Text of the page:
- In an interesting distribution chart, Victor Hampton was targeted pretty heavily in the 11-20 yard zone, but then was rarely challenged deeper than that. It’s possible that’s a result of quality coverage which we’ll check on in the next section.
- We see nearly an opposite phenomenon with Purifoy where he was only targeted 11% intermediately, but nearly 41% of his targets came deeper than 20 yards. You’d expect quality coverage downfield with the speed Purifoy displays.
- Joyner’s array of targets makes a lot of sense for a slot type corner/ safety. He was challenged heavily on shorter patterns, while seeing deep throws less than average 17% of the time.
How Did the DBs Defend Those Throws?
The completion percentage and target charts are essentially linked. It’s doesn’t matter if someone is getting beat 100% of the time if that only represents 5% of their total targets. Green is representative of an above-average completion percentage meaning that the DB defends those zones better than average. Red, of course, means their completion percentage is worse than average.
- The 100% completion percentage on short passes for Fuller may look concerning, but it’s likely a product of the coverage at Virginia Tech. Fuller often played 6-10 yards off the LOS, ceding shorter throws to the opponent. More impressive here is that Fuller only gave up 7.14% of targets in the 11-20 yard zone. That means he was challenged 14 times and beat only once on those NFL type throws.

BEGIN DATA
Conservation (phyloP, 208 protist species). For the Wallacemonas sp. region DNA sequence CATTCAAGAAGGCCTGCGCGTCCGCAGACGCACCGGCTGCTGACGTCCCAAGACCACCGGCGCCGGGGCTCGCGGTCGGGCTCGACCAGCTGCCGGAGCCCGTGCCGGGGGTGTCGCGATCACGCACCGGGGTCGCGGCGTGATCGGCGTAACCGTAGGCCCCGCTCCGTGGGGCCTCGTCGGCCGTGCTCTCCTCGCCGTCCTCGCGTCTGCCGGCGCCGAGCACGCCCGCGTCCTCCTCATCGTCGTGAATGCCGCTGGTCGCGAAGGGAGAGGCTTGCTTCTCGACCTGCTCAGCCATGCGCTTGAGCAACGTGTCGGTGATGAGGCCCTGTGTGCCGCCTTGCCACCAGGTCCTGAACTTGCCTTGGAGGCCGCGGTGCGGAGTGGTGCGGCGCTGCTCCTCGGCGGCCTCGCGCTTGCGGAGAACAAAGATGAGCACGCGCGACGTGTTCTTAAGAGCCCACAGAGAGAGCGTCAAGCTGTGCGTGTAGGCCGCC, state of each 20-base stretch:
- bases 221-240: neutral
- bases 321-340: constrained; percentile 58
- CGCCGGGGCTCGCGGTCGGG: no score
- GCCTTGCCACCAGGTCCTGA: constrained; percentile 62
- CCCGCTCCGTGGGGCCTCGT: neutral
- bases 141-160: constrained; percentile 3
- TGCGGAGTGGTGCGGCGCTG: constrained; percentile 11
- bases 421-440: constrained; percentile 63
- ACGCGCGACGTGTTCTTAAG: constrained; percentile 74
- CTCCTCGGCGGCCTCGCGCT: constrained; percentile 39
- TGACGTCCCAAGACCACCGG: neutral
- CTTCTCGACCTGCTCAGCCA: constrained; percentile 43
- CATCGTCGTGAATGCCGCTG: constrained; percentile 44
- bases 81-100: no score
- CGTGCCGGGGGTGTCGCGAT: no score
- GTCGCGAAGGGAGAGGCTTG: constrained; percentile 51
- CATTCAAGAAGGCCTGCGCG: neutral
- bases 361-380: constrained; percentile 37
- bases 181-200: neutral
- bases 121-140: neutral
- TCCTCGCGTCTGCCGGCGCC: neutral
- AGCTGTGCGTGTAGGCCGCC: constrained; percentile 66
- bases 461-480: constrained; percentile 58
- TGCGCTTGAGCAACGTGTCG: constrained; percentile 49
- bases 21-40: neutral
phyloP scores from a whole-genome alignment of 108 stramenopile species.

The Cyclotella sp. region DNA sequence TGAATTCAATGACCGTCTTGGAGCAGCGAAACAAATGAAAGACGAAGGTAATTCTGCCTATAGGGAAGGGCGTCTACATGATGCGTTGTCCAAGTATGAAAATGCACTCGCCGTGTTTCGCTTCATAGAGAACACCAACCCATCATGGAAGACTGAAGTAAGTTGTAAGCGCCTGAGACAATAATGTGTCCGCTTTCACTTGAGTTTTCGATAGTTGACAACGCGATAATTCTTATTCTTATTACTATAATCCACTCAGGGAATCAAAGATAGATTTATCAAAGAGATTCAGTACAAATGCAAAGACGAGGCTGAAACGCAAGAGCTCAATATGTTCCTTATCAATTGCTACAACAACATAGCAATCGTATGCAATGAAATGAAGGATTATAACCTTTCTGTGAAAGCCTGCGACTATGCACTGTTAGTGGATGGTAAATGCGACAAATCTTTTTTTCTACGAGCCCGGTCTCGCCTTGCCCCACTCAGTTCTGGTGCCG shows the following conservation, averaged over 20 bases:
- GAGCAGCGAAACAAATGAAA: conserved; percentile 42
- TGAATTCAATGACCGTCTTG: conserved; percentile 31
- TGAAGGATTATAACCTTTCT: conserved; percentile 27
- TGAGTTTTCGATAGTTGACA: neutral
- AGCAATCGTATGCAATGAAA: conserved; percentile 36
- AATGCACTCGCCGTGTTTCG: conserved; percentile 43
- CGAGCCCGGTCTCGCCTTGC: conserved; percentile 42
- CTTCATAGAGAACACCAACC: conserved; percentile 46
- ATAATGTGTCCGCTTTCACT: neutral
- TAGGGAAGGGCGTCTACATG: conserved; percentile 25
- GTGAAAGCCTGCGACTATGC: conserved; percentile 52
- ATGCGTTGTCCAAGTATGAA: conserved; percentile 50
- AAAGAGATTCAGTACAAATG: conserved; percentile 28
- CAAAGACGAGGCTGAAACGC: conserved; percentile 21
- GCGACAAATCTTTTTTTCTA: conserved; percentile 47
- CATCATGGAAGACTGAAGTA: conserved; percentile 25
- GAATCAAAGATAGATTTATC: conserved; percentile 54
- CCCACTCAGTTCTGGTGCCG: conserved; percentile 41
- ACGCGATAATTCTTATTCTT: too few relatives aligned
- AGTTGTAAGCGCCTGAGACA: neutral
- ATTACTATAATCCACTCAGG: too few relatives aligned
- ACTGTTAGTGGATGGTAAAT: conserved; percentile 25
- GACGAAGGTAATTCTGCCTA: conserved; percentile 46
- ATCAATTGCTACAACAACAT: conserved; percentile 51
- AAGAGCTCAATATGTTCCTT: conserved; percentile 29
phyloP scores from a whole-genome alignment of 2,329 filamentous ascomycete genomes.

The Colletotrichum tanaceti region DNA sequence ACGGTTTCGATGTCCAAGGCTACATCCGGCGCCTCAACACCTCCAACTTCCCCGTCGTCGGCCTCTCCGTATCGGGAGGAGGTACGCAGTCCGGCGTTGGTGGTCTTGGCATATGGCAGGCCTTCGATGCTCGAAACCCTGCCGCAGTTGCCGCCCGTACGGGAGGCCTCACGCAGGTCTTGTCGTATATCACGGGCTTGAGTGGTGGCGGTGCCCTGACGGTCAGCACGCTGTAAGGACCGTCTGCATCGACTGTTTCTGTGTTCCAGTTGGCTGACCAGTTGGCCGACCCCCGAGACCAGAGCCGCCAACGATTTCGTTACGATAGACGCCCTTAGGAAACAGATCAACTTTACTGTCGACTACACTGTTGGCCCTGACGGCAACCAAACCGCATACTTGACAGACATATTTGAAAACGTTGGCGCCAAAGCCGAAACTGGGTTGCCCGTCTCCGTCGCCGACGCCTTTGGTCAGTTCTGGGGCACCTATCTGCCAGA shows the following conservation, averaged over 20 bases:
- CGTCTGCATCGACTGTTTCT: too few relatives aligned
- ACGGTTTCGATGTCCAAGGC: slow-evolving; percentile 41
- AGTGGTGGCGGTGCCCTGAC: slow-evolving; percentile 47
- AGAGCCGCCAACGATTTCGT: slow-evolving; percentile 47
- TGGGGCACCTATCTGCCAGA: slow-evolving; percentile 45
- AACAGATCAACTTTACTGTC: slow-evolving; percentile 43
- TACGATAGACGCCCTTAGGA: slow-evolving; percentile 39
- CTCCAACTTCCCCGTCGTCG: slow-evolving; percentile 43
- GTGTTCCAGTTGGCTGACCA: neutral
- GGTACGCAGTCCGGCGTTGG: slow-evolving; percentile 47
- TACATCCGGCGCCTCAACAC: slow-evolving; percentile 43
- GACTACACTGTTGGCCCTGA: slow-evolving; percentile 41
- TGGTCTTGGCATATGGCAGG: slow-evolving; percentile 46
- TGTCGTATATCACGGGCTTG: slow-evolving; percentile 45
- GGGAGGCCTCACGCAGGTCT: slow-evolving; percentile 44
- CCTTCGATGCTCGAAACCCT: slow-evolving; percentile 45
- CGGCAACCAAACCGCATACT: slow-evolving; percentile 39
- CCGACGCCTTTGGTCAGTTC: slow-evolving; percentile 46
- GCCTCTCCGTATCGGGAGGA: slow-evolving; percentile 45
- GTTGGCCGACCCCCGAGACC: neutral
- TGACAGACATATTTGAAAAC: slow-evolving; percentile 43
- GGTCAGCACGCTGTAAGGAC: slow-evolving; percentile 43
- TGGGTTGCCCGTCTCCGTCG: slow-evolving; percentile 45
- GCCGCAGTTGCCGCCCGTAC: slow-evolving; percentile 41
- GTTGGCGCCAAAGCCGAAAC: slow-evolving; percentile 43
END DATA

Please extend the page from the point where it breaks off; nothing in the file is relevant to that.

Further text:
- The fact that Purifoy didn’t let one completion in the 1-5 yard zone is certainly a testament to his short area quickness. Although we have to be a concerned with the fact that he was beat on 45% of his deep targets. How’s his size going to fare against bigger, fast receivers?
- Stanley Jean-Baptiste has one of the strangest charts I’ve seen. He was only beat 33% of the time in the short zone (where he should be getting beat more) and then got beat on 77.8% of the time on deep passes. If I had to guess, his press ability and length helped to defend the short ball, while those same things may have given him trouble keeping up with faster, deep receivers.
- Failing to get beat once deep, Joyner displayed excellent ability against both short and long passes. Potentially more evidence for playing a hybrid role like many have discussed.
Where Did They Line Up?
This chart represents the technique the defensive back was playing at the start of the play. It’s been simplified down, so press-bail may not represent exact press-bail technique but situations where the DB didn’t get his hands on the WR. This can give you a feel for the experiences of each DB. These don’t tell you about their success playing these, but just the amount they played them.
- As mentioned earlier, Fuller played nearly 57% of his snaps 6-10 yards off the line of scrimmage. Although this led to many short completions, his quickness allows him to play off the ball and still make plays.
- Hampton also played of the ball quite a bit, nearly 51% of the time. However, it didn’t work out as well for him as it did Fuller. While playing off, he still allowed below-average completion percentages in the intermediate and deep zones.
- With a good mix of alignments, Purifoy played press 31.4% of the time. He still had experience lining up in off coverage another 50% of the time.
- Jean-Baptiste didn’t line up in press as much as you’d expect for someone with his size, dong so 28.4% of the time. However, the numbers suggest that he wasn’t any more or less proficient at defending when pressing the receiver.
That’s the extent of the stats here, there are a few more minor stats that I’ve left out for the sake of brevity. I’ll tweet out those and answer any questions on Twitter@NU_Gap. Thanks for reading.